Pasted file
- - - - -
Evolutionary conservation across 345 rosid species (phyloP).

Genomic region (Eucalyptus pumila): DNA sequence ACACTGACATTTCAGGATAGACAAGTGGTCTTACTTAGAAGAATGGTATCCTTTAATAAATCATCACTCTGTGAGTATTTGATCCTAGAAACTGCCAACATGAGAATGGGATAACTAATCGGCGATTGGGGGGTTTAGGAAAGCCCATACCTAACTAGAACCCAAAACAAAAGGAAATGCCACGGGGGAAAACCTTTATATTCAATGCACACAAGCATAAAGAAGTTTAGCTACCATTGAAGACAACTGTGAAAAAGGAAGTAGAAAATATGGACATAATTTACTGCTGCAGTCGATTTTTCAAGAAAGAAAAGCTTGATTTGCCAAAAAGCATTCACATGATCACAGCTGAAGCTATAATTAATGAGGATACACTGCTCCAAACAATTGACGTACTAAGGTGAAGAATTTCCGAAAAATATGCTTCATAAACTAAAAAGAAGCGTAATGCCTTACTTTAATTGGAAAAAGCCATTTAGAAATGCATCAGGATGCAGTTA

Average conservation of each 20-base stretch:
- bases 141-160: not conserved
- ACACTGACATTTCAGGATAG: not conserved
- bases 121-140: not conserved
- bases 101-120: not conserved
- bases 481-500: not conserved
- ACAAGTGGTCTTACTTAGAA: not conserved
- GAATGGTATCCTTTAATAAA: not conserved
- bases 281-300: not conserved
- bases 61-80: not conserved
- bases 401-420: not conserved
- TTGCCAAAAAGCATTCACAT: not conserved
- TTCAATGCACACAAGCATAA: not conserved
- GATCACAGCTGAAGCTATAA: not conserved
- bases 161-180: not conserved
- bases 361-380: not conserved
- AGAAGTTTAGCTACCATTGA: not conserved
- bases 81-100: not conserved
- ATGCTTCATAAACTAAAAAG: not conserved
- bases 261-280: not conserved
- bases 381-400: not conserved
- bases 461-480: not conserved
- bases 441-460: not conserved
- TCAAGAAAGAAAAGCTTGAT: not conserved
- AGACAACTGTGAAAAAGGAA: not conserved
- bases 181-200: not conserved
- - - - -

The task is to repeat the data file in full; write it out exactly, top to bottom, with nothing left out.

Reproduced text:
Evolutionary conservation across 345 rosid species (phyloP).

Genomic region (Eucalyptus pumila): DNA sequence ACACTGACATTTCAGGATAGACAAGTGGTCTTACTTAGAAGAATGGTATCCTTTAATAAATCATCACTCTGTGAGTATTTGATCCTAGAAACTGCCAACATGAGAATGGGATAACTAATCGGCGATTGGGGGGTTTAGGAAAGCCCATACCTAACTAGAACCCAAAACAAAAGGAAATGCCACGGGGGAAAACCTTTATATTCAATGCACACAAGCATAAAGAAGTTTAGCTACCATTGAAGACAACTGTGAAAAAGGAAGTAGAAAATATGGACATAATTTACTGCTGCAGTCGATTTTTCAAGAAAGAAAAGCTTGATTTGCCAAAAAGCATTCACATGATCACAGCTGAAGCTATAATTAATGAGGATACACTGCTCCAAACAATTGACGTACTAAGGTGAAGAATTTCCGAAAAATATGCTTCATAAACTAAAAAGAAGCGTAATGCCTTACTTTAATTGGAAAAAGCCATTTAGAAATGCATCAGGATGCAGTTA

Average conservation of each 20-base stretch:
- bases 141-160: not conserved
- ACACTGACATTTCAGGATAG: not conserved
- bases 121-140: not conserved
- bases 101-120: not conserved
- bases 481-500: not conserved
- ACAAGTGGTCTTACTTAGAA: not conserved
- GAATGGTATCCTTTAATAAA: not conserved
- bases 281-300: not conserved
- bases 61-80: not conserved
- bases 401-420: not conserved
- TTGCCAAAAAGCATTCACAT: not conserved
- TTCAATGCACACAAGCATAA: not conserved
- GATCACAGCTGAAGCTATAA: not conserved
- bases 161-180: not conserved
- bases 361-380: not conserved
- AGAAGTTTAGCTACCATTGA: not conserved
- bases 81-100: not conserved
- ATGCTTCATAAACTAAAAAG: not conserved
- bases 261-280: not conserved
- bases 381-400: not conserved
- bases 461-480: not conserved
- bases 441-460: not conserved
- TCAAGAAAGAAAAGCTTGAT: not conserved
- AGACAACTGTGAAAAAGGAA: not conserved
- bases 181-200: not conserved